I remember that part of the journey like childbirth: Late in labor, when every muscle is exhausted, you ache to stop, rest, reverse course. But there is only forward.
Two porters came back with flashlights to take our packs. At 6 p.m., 12 hours after we began, I dragged into camp. The others were eating in the bright dining tent. “You must tease your husband,” Nick urged. I must have been convincing: They all looked aghast after my mock display of conjugal fury. After a few sips of chamomile tea, I crawled into my sleeping bag. That night of retching and restlessness, I won even the porters’ respect. Nick reported their review: “Even when she is puking, you could see she was determined to make it.”
Somehow, I got up and walked the next morning. My stomach was still on strike, so I walked the final five miles dreaming of ginger ale. At lunch, Nick gave me the bottle of Coca Cola he’d hauled through the mountains. Never has sugary, carbonated water tasted so grand.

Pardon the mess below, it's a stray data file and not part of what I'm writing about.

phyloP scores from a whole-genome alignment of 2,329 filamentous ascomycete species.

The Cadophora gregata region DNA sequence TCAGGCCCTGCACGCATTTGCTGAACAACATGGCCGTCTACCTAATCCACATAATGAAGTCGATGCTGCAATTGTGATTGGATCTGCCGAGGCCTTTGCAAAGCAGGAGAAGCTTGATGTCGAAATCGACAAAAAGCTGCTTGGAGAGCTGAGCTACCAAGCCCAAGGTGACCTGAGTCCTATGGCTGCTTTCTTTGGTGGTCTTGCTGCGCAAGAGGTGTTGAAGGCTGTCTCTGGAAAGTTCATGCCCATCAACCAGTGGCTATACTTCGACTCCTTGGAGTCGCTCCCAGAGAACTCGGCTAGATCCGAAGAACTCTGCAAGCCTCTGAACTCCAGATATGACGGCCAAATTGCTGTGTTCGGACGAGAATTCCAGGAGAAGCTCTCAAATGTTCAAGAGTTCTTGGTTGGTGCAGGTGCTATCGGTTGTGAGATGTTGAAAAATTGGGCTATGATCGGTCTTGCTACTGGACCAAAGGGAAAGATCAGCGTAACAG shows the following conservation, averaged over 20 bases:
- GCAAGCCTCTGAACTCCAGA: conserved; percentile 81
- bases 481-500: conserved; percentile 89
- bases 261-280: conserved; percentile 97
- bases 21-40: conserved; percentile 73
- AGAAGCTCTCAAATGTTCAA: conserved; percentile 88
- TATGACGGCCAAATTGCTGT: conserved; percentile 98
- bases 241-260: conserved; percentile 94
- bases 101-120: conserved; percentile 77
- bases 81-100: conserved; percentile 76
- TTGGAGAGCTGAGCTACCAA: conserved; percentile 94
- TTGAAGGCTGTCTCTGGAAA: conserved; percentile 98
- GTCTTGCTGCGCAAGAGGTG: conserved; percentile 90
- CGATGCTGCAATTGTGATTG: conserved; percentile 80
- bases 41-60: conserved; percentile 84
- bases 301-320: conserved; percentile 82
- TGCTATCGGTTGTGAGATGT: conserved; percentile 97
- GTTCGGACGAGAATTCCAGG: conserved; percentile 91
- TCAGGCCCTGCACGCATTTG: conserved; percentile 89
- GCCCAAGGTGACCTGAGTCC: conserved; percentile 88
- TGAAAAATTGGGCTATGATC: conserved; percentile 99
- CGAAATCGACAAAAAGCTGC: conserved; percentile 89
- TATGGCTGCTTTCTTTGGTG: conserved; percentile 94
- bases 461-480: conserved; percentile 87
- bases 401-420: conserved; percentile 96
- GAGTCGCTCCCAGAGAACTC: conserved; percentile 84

There’s a set of steep steps shortly before the final approach to Machu Picchu, “gringo killers,” they’re called. I climbed them like a ladder – using my hands.
Then at last, we made our way through the Sun Gate, the main entrance to Machu Picchu centuries before buses began hauling tourists up a road of hairpin turns. The rising sun shines through that gate on the summer solstice. It’s the place to snap the famous portrait of Machu Picchu – ancient green terraces and grey stone buildings spread out below, the cone of Huayna Picchu rising up behind them. In our selfie, my husband’s smile is chin up and proud. Mine is a survivor’s, weary, windblown, grateful to be done.
As one not drawn to extreme anything, it was good to discover what my husband calls “your gear beyond exhaustion,” a buried cache of physical strength and mental determination. But the biggest lesson of those high and lonely mountains was how greatly I relied on others – the porters, my husband and friends, and Nick – to carry on.
Songs from musicals were the soundtrack of my dreamy adolescence. Sometimes at night, when all the family was in bed, I would stretch out beside the stereo in the living room and softly play LPs of Rogers and Hammerstein musicals. Climb every mountain, I sang from Sound of Music. Now another line, this from Carousel, slips in alongside it: You’ll never walk alone.